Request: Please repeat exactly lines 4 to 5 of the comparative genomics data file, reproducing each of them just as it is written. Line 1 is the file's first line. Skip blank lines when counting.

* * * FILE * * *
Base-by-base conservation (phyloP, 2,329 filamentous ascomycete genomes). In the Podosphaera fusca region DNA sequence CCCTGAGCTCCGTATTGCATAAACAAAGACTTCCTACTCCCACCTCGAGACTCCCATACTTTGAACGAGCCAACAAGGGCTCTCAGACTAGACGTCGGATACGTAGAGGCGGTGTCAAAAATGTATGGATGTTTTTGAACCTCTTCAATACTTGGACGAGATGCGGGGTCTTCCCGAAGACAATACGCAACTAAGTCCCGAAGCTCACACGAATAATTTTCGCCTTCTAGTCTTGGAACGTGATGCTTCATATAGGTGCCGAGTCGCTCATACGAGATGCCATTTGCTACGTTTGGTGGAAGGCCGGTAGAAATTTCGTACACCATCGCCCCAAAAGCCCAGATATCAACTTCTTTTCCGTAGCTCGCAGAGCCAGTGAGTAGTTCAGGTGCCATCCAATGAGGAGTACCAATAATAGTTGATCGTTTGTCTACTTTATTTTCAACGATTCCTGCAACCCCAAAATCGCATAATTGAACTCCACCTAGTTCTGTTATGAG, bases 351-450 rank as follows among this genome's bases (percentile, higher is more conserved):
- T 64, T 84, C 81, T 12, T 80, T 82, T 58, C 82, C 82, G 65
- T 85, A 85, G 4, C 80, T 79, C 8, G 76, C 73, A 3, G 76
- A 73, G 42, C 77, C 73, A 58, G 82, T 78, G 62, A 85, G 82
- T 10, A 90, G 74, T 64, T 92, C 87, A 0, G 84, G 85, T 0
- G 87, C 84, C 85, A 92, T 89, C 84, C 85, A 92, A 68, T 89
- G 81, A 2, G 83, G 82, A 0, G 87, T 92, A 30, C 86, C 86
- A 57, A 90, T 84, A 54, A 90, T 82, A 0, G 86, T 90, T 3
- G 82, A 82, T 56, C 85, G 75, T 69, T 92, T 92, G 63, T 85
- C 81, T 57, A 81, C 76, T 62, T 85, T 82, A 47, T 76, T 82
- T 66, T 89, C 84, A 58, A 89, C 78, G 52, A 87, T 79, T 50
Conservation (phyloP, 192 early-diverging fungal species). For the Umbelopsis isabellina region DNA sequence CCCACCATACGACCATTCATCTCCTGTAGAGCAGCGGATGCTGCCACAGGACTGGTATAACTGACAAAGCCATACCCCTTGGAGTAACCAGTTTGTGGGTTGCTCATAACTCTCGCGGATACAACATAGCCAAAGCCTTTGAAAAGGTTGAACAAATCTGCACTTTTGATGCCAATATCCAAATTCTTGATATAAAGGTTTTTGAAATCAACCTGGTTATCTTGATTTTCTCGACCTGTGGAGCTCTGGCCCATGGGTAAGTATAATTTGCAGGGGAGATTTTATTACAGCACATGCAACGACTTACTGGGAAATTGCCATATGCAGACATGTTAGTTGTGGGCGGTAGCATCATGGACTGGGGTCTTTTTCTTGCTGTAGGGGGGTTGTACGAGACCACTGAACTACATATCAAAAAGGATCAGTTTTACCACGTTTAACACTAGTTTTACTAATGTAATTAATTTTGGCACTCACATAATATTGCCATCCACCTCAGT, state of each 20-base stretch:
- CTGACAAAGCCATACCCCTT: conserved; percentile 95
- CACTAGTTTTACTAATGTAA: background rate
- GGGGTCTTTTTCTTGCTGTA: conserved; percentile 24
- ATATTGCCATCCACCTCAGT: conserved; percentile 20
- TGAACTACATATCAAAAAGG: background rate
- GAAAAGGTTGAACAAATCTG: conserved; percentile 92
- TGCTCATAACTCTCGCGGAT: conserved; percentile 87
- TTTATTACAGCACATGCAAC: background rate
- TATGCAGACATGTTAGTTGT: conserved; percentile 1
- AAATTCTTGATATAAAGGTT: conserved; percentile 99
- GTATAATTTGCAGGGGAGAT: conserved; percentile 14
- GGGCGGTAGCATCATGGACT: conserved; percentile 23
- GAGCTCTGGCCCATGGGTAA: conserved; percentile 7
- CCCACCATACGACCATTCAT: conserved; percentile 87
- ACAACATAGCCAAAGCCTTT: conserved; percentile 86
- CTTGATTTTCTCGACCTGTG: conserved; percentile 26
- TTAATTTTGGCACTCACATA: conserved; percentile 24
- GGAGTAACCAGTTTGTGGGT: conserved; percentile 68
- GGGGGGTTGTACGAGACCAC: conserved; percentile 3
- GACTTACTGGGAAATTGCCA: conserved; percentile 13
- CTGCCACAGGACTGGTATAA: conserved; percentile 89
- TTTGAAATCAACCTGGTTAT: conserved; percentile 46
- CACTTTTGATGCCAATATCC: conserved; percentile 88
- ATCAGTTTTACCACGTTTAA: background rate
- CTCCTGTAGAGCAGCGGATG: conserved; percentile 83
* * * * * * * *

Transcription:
- A 73, G 42, C 77, C 73, A 58, G 82, T 78, G 62, A 85, G 82
- T 10, A 90, G 74, T 64, T 92, C 87, A 0, G 84, G 85, T 0